Congress should fix the long-disregarded sustainable growth rate formula (SGR), but not at the expense of hospitals, according to the American Hospital Association.
AHA President Rick Umbdenstock last week submitted testimony to the House Energy and Commerce Health Subcommittee, which is debating how to fix the SGR formula. The formula was created by Congress to curb spending by restraining the growth of Medicare reimbursements to physicians, but has not been deployed in more than a decade and was used only once since it was signed into law nearly 18 years ago.
"Congress needs to move away from cutting funding for services provided by other caregivers to pay for the physician fix," Umbdenstock told the subcommittee. "Offsets should not come from other healthcare providers, including hospitals, who are themselves working to provide high-quality, innovative and efficient care to beneficiaries in their communities and are being paid less than the cost of providing services to Medicare beneficiaries."
Hospitals have had to endure more than $120 billion in reimbursement cuts since 2010, including reductions in the Disproportionate Share Hospital program and the budget sequester, he added.
The SGR was based on a variety of complicated economic formulas that would determine how to pay physicians each year. However, as the costs of providing healthcare began outstripping general inflation, the formula began to move toward significant annual payment cuts, causing physician lobbies to balk at imposing the formula. Currently, there would have to be an approximately 24 percent cut to payments in order to align with the SGR formula. Instead, Congress has issued annual payment "patches" that have usually included modest payment increases.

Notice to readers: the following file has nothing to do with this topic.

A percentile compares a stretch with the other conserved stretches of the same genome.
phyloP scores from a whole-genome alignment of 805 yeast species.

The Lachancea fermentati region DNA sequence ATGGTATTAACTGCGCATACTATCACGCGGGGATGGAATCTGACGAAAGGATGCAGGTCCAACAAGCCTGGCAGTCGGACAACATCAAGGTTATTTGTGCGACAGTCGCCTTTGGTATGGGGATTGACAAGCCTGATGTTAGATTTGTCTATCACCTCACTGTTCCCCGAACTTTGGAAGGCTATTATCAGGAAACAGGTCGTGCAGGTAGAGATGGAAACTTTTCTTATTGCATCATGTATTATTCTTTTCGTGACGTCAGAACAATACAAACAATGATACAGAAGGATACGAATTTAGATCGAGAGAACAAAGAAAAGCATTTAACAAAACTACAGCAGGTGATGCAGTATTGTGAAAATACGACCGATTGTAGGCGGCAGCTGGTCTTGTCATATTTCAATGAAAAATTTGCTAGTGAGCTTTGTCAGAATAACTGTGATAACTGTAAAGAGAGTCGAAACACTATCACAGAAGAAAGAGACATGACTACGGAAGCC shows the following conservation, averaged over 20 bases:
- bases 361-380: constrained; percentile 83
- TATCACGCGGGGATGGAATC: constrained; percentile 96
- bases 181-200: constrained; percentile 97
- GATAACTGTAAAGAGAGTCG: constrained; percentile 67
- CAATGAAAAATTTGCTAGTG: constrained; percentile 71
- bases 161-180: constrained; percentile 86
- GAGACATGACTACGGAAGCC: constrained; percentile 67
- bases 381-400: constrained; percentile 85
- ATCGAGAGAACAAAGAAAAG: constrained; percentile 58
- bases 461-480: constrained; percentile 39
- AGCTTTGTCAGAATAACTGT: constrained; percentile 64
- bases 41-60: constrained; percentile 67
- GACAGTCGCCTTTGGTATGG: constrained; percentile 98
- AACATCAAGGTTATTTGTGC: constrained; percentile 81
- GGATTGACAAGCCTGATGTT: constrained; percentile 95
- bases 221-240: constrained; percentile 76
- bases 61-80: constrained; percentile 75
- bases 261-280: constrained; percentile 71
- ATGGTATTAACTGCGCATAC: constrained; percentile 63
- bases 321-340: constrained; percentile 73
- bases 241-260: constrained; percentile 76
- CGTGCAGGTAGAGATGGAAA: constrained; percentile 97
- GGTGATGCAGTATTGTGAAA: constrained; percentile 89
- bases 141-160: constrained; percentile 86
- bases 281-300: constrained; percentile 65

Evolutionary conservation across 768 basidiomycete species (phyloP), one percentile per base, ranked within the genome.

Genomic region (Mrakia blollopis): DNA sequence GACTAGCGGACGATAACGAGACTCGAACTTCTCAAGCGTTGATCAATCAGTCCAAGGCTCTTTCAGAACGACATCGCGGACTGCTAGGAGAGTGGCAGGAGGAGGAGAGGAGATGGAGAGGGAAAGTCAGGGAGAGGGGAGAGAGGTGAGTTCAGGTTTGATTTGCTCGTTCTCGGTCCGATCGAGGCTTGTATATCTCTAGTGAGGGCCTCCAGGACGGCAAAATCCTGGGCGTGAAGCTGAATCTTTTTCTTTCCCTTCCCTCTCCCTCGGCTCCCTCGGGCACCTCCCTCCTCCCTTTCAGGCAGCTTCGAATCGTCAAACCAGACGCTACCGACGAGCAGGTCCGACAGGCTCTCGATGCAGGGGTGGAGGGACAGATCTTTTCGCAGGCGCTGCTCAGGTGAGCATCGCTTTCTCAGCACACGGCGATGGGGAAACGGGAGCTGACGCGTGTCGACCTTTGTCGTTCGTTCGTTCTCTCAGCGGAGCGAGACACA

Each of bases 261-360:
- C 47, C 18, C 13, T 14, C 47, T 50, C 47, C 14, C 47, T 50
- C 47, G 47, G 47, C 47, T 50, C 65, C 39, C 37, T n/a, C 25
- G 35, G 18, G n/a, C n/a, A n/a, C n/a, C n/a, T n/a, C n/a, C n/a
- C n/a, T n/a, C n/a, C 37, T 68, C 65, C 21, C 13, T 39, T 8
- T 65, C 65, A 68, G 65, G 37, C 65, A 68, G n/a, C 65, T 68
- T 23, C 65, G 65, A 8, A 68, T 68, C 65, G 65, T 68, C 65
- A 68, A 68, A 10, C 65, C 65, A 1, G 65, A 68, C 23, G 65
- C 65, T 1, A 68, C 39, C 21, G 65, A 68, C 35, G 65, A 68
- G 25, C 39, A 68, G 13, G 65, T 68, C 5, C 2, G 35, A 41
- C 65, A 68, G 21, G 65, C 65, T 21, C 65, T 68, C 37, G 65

Last year, a bipartisan agreement to repeal the SGR would have implemented 0.5 percent payment bumps for the next five years and encouraged physicians to engage in value-based initiatives. However, the bill was scuttled when it included language to repeal the individual mandate in the Affordable Care Act. During a press conference Monday to discuss the U.S. Department of Health and Human Services' new plan to aggressively move to value-based payments, officials said the goals align with last year's proposed SGR legislation.
Umbdenstock made several proposals in his testimony that would cover any projected revenue shortfalls as a result of an SGR fix, with most focused on increasing and adjusting some premiums and co-payments made by Medicare enrollees.
To learn more:
- read the testimony (.pdf)
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